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- Give the gift of gardening
- Plants in holiday traditions
- Can houseplants improve indoor air quality?
- Cautious garden banter
- Giving Thanks for Gardening
- Food for thought – Insects on the menu
- Be on the lookout for new uninvited house guest.
- Holes in trees – wood borer or woodpecker?
- Little bulbs yield major reward in spring
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The Homeowners Column
Long Blooming Flowers
Extension Educator, Horticulture
I once though that my flower gardens would one day be this carefully orchestrated symphony of flowers from early spring until after frost. I would wave my baton and the foxglove would be a crescendo of pink flowers along with the purple coneflower. I also thought that once my garden evolved, the symphonies would be basically the same from year to year. I could just sit back and enjoy the music.
After a year or two of perennial flower gardening, I realized sometimes the orchestra picks its own symphonies to play no matter how wildly I wave my baton. And sometimes the violin section decides not to play this year because the winter was just too cold or their feet got too wet. Or the percussion section gets overbearing and takes over the whole movement.
Perennial flower gardens are continually changing as some plants succumb to winter injury, poor growing conditions and overcrowding. Sometimes we may even be joyously surprised when our plant combinations play better together than we thought. (Of course, we could always say we planned it that way.) I believe our best enjoyment of flower gardens comes when we enjoy the changes. As one Master Gardener told me, she has learned to enjoy a plant's death because now she has room to try a new plant. However it is nice to have a few durable, reliable and long blooming perennials in the garden. Luckily many perennial flowers can fit this category. The following flowers will bloom at least four weeks and many bloom more than eight weeks.
For early bloom in a shady garden add Fringed Bleeding Heart Dicentra eximia or Wild phlox Phlox divaricata. Fringed Bleeding heart will start blooming in April and will bloom sporadically into September. Like many perennials a quick haircut after the initial bloom will promote continued flowering.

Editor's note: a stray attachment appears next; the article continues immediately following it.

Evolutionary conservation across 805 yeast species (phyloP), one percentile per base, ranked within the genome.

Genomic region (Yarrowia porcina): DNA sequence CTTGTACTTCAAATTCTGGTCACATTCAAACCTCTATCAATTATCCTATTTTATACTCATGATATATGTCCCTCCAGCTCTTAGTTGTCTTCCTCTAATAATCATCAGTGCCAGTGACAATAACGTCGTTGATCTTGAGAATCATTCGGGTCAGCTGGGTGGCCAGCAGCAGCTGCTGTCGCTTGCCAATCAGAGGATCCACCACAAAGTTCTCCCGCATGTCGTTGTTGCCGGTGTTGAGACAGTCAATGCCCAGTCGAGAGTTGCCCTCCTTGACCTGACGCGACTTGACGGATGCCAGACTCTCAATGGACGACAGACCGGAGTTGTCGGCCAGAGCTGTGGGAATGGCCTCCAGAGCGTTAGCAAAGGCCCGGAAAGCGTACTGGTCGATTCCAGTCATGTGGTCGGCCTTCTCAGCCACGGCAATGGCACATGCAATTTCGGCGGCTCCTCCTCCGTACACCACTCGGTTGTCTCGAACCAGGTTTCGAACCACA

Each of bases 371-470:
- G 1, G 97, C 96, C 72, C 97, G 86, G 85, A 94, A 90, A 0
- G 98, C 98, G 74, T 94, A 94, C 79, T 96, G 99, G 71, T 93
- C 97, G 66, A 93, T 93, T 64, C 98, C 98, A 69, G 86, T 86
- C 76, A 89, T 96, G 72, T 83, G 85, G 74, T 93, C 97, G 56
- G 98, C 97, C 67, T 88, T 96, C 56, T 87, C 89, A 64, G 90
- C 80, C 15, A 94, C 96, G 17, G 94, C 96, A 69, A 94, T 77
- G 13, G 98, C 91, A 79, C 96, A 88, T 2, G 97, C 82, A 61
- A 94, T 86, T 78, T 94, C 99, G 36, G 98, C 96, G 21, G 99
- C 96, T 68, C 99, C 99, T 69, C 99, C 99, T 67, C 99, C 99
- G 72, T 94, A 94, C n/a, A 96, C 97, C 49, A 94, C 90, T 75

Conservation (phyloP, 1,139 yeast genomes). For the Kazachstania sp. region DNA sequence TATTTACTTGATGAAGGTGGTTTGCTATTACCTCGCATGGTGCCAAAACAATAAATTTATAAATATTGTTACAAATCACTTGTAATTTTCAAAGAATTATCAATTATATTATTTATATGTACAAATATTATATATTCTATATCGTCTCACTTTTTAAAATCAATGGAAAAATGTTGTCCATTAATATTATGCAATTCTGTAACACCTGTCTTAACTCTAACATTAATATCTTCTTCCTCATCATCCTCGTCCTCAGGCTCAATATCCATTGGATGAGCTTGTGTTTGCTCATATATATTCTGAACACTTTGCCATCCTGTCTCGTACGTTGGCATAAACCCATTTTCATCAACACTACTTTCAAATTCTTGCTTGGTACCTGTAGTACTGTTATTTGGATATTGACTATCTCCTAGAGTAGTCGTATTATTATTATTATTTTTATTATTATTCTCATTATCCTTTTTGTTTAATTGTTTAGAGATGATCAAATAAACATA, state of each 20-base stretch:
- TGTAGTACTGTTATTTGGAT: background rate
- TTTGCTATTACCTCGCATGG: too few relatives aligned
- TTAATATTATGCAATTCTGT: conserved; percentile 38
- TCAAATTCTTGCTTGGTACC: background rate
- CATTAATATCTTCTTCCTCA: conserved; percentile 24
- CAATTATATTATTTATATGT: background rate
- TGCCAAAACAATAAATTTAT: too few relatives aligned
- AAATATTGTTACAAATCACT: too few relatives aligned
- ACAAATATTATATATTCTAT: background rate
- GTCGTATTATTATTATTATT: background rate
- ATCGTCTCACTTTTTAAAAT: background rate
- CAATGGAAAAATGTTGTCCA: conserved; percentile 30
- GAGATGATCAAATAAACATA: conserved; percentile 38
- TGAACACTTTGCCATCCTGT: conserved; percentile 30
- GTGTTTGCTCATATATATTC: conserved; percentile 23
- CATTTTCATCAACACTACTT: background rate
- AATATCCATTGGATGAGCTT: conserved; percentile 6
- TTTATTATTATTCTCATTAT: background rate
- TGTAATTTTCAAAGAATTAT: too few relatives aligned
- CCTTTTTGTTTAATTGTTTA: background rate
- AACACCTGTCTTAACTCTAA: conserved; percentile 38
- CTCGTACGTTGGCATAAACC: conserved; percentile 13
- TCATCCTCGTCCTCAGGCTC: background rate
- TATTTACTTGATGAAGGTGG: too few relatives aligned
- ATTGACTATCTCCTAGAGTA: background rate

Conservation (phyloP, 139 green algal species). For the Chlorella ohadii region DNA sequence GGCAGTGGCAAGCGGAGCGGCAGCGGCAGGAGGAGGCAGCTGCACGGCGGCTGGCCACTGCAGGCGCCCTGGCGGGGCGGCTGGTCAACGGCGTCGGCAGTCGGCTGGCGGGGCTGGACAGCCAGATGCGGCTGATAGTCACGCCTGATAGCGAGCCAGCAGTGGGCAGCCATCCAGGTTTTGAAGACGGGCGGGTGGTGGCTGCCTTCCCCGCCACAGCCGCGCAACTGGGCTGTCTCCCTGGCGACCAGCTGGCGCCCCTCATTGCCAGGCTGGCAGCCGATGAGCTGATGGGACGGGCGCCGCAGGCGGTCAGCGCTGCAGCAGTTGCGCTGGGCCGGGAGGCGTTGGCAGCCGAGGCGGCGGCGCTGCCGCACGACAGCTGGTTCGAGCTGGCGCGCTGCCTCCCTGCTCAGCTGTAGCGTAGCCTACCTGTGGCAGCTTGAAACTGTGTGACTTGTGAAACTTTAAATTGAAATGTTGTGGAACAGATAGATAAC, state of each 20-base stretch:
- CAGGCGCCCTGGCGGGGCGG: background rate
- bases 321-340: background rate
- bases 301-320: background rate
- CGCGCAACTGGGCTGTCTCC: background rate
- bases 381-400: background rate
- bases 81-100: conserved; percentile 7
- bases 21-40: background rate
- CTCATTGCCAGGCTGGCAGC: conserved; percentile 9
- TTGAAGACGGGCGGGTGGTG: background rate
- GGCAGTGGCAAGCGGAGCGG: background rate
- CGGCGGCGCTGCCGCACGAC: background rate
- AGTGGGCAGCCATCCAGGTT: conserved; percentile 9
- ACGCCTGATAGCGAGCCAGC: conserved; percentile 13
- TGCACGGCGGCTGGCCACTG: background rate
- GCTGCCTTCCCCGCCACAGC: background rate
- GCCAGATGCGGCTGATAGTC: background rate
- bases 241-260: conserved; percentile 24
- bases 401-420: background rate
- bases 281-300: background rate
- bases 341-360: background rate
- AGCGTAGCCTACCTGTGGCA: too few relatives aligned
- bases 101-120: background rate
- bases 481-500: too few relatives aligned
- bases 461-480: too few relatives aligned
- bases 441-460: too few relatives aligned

Wild phlox is a lovely native flower blooming in woodland areas from April through May. There are some cultivars of this beauty including 'Chattahoochee' which is blue with a pink eye or 'Fuller's White.' May in the shady garden brings the long bloomers of yellow Corydalis Corydalis lutea, Barrenwort Epimedium sp. and Shooting Stars Dodecatheon meadia. As the season progresse,s the shady gardener can look for Meadowsweet Filipendula vulgaris, Monkshood Aconitum napellus, and Japanese Anemone Anemone x hybrida.
The sunny garden has more selections to choose from. May begins the bloom period for Columbine 'McKana' hybrids and wild columbine. For eight weeks or more of bloom starting in May, there is Perennial Bachelors Button Centaurea montana, Blanketflower Gaillardia x grandiflora 'Baby Cole,' Catmint Nepeta x faassenii, Perennial Salvia Salvia x superba 'May Night,' and Pin Cushion Flower Scabiosa x 'Butterfly Blue.'
June starts the long bloomers of Golden Yarrow 'Moonshine' or 'Coronation Gold.' Perennial coreopsis has many lovely cultivars to choose: 'Early Sunrise,' 'Sunray' or the fine leaf cultivars 'Moonbeam,' 'Zagreb' or 'Rosea.' Many of the daylily cultivars offer a long bloom period such as 'Happy Returns' and 'Stella D'Oro.' Daylilies also offer tremendous durability and have few insect or disease problems.
The veronicas with cultivars of 'Sunny Border Blue,' 'Icicle' and 'Blue Peter' can be relied on year after year. Purple coneflower Echinacea purpurea, False Dragonhead Physostegia virginiana and Balloon Flower Platycodon grandiflorus are durable long bloomers. For late season color Asters offer many colors. Some quality cultivars include: 'Wonder of Staffa,' 'Monch,' 'Alma Potschke' and 'Purple Dome.' Asters are generally much more dependable for late season bloom than chrysanthemums.
Gardens have a rhythm of their own. We may fill in the note, but we can't completely orchestrate it. The best we can do is hum along.